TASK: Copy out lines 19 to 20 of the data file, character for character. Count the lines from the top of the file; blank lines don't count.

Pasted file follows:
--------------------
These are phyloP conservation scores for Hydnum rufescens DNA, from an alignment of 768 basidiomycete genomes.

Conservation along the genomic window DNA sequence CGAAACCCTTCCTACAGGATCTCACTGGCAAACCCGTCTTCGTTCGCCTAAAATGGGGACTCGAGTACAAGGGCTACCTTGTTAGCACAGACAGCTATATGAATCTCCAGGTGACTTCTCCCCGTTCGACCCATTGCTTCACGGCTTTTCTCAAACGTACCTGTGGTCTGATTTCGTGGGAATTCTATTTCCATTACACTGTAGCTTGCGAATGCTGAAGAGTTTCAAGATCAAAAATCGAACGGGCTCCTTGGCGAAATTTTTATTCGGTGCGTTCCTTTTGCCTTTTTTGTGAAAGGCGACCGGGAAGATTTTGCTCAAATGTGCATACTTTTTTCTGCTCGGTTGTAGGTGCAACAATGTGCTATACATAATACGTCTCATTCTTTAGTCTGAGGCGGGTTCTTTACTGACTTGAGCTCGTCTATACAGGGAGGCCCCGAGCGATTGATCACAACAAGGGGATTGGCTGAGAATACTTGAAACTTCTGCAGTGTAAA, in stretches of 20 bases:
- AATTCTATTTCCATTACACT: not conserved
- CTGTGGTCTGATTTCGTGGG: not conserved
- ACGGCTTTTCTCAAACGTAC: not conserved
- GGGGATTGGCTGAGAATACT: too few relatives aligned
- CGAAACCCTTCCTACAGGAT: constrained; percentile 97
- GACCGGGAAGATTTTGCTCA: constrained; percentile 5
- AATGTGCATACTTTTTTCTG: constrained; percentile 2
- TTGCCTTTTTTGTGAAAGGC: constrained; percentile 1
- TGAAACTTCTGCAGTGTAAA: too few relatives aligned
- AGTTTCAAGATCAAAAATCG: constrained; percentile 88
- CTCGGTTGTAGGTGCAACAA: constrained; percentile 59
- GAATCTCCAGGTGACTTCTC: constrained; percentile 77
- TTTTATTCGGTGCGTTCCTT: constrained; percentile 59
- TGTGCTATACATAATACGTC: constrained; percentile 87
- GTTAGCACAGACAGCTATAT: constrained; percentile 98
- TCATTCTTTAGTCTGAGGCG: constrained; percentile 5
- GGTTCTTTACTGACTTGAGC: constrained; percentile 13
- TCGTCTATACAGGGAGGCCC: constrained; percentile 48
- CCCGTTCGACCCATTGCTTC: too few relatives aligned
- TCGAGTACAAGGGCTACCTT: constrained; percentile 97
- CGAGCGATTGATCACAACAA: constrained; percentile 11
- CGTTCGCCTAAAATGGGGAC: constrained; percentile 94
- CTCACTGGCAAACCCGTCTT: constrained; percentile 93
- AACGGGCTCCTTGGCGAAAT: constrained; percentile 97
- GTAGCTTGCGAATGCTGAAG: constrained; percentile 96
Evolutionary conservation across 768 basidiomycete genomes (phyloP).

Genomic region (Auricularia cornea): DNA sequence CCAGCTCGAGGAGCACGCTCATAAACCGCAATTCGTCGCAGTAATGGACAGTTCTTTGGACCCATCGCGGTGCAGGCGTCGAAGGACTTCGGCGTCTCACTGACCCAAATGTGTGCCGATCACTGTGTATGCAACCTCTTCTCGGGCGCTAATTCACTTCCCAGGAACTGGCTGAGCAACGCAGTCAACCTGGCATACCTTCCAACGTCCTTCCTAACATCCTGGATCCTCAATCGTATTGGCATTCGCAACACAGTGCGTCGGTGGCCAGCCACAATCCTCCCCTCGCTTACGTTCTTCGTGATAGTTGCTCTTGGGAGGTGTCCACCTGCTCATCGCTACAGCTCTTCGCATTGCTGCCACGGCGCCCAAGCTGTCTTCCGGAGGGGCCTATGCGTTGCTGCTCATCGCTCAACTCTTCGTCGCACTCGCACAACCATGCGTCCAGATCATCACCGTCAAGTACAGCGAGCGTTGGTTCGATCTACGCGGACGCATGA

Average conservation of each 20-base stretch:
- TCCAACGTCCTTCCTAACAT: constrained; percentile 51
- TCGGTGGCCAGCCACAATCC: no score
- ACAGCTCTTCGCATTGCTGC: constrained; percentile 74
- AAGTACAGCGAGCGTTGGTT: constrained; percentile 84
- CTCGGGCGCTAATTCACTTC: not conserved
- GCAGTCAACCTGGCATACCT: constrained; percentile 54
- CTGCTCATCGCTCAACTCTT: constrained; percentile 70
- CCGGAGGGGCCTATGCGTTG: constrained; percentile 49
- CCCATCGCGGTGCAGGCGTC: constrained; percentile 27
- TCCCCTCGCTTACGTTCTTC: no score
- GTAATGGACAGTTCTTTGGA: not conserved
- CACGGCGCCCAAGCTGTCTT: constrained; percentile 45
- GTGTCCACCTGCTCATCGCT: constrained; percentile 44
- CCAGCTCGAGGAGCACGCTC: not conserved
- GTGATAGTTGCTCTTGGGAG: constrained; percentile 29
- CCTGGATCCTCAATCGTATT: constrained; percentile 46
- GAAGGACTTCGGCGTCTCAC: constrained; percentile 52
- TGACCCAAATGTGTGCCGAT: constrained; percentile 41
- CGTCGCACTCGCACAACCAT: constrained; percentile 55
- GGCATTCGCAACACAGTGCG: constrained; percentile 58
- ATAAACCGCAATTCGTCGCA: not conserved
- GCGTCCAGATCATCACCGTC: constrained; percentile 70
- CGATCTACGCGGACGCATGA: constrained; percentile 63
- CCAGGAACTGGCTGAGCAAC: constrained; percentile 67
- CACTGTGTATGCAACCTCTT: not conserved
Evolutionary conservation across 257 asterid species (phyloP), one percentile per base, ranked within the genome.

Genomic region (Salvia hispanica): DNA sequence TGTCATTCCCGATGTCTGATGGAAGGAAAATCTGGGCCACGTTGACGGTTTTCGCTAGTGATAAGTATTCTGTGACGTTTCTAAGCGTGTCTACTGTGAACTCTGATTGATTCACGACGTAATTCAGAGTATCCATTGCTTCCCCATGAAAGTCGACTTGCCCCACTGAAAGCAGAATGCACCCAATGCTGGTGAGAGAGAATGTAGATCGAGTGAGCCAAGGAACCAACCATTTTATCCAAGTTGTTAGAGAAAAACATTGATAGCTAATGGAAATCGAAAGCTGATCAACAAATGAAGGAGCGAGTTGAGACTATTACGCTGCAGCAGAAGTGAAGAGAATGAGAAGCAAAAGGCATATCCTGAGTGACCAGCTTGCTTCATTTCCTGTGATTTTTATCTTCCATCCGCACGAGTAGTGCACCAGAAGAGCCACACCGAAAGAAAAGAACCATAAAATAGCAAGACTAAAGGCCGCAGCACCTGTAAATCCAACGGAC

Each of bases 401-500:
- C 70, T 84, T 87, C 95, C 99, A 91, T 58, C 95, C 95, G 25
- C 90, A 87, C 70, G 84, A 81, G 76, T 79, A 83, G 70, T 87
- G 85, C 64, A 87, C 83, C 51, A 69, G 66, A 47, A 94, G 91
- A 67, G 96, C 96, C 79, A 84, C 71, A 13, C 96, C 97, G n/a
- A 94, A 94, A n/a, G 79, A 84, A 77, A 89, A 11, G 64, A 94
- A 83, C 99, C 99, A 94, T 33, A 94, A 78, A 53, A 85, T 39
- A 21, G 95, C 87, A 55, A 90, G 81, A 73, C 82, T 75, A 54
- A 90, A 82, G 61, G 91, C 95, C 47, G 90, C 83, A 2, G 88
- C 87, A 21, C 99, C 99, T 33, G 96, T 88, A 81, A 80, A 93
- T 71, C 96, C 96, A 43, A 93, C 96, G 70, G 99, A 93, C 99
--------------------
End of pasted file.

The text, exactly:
- GGTTCTTTACTGACTTGAGC: constrained; percentile 13
- TCGTCTATACAGGGAGGCCC: constrained; percentile 48